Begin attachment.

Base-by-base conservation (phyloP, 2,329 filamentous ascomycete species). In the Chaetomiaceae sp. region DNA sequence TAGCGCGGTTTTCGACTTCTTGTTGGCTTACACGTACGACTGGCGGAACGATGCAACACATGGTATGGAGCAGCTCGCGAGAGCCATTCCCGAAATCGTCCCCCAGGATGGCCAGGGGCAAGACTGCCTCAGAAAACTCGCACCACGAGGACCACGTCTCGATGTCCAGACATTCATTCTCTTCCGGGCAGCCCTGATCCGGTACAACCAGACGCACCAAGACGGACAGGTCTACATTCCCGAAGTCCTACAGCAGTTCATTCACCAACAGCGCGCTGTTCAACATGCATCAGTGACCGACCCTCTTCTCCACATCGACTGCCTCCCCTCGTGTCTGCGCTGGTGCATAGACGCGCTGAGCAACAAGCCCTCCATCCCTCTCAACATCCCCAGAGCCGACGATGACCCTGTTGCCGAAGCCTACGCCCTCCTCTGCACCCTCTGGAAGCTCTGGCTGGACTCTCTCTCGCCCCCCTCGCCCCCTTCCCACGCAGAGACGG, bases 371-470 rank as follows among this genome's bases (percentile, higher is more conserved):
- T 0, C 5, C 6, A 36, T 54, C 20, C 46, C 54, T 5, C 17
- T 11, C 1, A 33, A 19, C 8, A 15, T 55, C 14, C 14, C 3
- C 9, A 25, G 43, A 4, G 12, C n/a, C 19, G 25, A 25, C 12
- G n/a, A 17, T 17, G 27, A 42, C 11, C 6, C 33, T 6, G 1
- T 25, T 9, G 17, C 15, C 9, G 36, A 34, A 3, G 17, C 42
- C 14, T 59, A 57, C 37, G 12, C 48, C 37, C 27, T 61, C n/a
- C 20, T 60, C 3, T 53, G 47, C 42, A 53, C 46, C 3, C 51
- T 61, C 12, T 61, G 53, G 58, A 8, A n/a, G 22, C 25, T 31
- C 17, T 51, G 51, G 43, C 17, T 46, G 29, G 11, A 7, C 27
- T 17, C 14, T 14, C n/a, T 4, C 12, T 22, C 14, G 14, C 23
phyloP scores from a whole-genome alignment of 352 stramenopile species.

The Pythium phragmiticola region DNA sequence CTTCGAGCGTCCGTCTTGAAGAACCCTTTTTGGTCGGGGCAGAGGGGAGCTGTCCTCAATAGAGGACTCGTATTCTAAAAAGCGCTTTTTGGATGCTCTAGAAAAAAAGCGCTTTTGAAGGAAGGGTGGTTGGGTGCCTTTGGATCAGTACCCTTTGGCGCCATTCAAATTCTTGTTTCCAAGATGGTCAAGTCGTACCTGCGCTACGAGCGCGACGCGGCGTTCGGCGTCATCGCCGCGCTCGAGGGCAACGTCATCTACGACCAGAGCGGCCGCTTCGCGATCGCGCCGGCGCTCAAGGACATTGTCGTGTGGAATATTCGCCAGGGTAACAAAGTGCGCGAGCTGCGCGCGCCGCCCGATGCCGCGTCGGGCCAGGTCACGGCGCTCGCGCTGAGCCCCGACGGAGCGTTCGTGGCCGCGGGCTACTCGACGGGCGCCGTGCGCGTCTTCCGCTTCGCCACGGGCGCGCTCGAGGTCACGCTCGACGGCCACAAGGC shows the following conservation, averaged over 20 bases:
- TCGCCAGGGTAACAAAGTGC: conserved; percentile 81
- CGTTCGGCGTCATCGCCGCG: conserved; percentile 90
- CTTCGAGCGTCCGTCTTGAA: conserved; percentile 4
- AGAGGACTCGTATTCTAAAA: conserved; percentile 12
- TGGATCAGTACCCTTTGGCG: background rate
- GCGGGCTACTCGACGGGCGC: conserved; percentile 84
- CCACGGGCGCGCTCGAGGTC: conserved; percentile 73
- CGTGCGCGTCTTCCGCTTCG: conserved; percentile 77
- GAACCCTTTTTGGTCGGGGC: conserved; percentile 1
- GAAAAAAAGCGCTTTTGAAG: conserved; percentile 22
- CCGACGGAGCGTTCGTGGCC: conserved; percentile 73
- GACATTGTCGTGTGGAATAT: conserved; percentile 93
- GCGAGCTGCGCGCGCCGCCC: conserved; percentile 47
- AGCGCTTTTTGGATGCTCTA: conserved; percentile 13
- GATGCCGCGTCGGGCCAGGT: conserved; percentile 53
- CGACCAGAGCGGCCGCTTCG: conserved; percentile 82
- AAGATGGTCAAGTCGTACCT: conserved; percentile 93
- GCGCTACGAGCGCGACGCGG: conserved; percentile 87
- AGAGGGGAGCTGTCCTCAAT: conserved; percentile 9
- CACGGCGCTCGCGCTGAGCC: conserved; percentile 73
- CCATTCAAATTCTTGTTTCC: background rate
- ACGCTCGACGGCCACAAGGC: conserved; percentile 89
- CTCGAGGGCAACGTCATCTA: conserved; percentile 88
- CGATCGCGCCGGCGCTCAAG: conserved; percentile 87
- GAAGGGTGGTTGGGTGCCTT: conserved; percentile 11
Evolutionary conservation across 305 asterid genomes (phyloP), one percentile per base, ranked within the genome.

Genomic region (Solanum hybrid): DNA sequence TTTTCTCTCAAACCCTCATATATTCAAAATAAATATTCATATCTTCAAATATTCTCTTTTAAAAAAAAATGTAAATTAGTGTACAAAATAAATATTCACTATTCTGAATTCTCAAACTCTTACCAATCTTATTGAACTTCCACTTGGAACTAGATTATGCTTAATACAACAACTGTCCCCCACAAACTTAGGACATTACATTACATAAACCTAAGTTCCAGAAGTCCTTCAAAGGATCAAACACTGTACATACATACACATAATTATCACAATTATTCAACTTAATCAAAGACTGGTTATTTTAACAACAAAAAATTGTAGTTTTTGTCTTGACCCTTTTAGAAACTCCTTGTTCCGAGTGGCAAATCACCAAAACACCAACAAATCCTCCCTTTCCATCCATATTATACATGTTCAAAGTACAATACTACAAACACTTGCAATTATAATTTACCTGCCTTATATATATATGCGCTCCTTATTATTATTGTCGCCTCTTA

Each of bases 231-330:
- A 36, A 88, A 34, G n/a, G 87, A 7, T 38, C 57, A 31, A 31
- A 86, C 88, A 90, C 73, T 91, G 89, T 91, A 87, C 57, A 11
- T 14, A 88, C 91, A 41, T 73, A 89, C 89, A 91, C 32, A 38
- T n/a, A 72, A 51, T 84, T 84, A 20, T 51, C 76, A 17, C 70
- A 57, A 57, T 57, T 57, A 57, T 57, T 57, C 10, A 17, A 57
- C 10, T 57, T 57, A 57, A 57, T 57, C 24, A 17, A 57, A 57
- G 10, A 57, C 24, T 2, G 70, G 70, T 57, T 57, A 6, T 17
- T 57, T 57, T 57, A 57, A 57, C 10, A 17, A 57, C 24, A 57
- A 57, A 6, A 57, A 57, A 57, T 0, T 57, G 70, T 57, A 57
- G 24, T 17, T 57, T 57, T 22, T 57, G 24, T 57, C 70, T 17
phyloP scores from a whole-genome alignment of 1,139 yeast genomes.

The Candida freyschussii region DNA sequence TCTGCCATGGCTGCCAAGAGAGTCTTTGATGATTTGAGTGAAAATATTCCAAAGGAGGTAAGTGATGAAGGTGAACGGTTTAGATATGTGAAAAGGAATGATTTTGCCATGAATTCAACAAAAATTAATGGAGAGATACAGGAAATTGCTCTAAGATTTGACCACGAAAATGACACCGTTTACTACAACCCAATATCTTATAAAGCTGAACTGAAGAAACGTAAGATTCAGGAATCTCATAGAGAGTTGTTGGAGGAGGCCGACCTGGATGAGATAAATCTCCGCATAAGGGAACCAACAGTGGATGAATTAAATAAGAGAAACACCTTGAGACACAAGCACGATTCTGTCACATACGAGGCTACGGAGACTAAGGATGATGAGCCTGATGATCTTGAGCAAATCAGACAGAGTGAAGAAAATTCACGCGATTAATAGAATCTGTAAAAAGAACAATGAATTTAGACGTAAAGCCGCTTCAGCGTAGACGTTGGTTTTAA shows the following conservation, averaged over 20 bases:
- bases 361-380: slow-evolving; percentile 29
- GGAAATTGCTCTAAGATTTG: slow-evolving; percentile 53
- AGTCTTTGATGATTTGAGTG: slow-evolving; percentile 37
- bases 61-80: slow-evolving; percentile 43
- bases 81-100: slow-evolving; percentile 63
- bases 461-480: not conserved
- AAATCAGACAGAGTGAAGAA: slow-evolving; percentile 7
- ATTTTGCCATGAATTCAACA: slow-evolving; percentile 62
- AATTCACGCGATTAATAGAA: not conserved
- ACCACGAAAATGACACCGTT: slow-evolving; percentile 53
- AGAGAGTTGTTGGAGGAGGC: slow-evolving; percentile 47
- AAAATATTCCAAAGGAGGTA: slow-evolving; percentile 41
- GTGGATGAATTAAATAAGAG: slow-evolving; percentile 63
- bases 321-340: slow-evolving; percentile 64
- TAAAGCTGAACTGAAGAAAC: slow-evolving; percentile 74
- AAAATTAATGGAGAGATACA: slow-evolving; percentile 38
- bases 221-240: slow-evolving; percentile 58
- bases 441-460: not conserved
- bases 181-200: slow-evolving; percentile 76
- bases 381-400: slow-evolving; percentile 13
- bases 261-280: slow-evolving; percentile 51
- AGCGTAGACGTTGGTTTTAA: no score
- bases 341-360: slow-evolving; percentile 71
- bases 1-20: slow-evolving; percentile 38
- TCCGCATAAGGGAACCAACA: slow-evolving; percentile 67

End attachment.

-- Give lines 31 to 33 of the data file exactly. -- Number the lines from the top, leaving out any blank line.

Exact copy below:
- GCGCTACGAGCGCGACGCGG: conserved; percentile 87
- AGAGGGGAGCTGTCCTCAAT: conserved; percentile 9
- CACGGCGCTCGCGCTGAGCC: conserved; percentile 73